Dreams occur when we are asleep and the phenomenon is one unproven truth that has been studied extensively, from both neuro-scientific and psychoanalytic viewpoints. Though the content of the dreams are varied and often bizarre, predominantly they are composed of visual imagery. It is as if during sleep our subconscious generates multiple interpretations of our real world experiences, experimental narratives, which can transcend physical limitations of time and space. The analytical processes of cognition are overridden by the freedom of our subliminal narrations. It is our personal experiential laboratory where test cases are perhaps filed away to be retrieved later as spontaneous intuitions.
Darkness brings relaxation and as the fight-or-flight mechanisms within our brain are desensitised, we feel a heightening of our senses. We notice this as a dilation of the pupils in response to the lower ambient light levels. Our creative urges controlled by the right half of the brain become dominant. Poets, musicians, painters, and other creative souls are known to have found inspiration at night and moonlight was perhaps incorrectly identified as the key ingredient! Rumi penned his Sufi work, Gazing at the Beloved after his immersive meeting with Tabriz and says, “Because I cannot sleep I make music at night.” Barriers fall away when sustained eye contact between two people occurs, drawing them into a meditative union. When we gaze at the eyes of another, we are looking into a deep darkness, no different from the garbh griha. Could this be why the most intimate moments of romance are experienced in little light?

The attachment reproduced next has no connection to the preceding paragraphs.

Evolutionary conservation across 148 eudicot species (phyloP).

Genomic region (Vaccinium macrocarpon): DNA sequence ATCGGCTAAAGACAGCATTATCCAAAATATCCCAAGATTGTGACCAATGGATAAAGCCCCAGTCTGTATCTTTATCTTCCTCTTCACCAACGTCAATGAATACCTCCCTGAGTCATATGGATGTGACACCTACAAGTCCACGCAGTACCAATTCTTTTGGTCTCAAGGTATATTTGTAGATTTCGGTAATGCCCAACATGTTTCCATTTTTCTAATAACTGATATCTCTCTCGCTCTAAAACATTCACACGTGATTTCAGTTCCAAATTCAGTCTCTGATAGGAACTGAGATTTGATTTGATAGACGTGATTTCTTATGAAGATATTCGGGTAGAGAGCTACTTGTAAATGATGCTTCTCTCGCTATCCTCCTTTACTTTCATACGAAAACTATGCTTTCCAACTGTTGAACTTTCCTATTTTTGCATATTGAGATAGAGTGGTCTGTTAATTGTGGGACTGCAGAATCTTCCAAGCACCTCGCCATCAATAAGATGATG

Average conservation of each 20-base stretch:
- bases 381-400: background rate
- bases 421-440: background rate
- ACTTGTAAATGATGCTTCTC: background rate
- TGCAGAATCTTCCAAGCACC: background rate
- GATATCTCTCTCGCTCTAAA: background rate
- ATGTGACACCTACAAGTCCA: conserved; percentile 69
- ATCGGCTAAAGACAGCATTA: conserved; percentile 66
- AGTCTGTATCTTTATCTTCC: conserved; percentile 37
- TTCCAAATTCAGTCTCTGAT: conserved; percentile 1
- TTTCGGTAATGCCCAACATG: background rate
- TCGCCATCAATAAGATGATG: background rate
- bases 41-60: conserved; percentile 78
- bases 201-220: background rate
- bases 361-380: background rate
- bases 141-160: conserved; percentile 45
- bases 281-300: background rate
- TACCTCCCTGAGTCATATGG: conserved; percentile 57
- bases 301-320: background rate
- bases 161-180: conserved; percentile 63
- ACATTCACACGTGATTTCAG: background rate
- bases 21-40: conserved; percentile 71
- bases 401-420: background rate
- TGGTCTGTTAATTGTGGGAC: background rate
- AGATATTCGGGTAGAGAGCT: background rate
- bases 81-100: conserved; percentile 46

If the doors of perception were cleansed everything would appear to man as it is, infinite. - William Blake
This ‘inner-consciousness generator’ comes to life when the most dominant stimulus of sight is dimmed. As our perception disengages from analysing the real world, we engage with the internal atman, moving toward darkness to find radiance within. William Blake wrote, “If the doors of perception were cleansed everything would appear to man as it is, infinite.” Creative epiphanies are triggered when the candle has burnt low and in the embers of the fireplace, mystical visions arise. From darkness we are born and to eternal darkness we return, transiting through days filled with splendour and laughter.
A tree grows towards light, but the seed germinates in darkness.
(The article was first published in Issue #1 of mondo*arc india journal – an initiative by STIR.)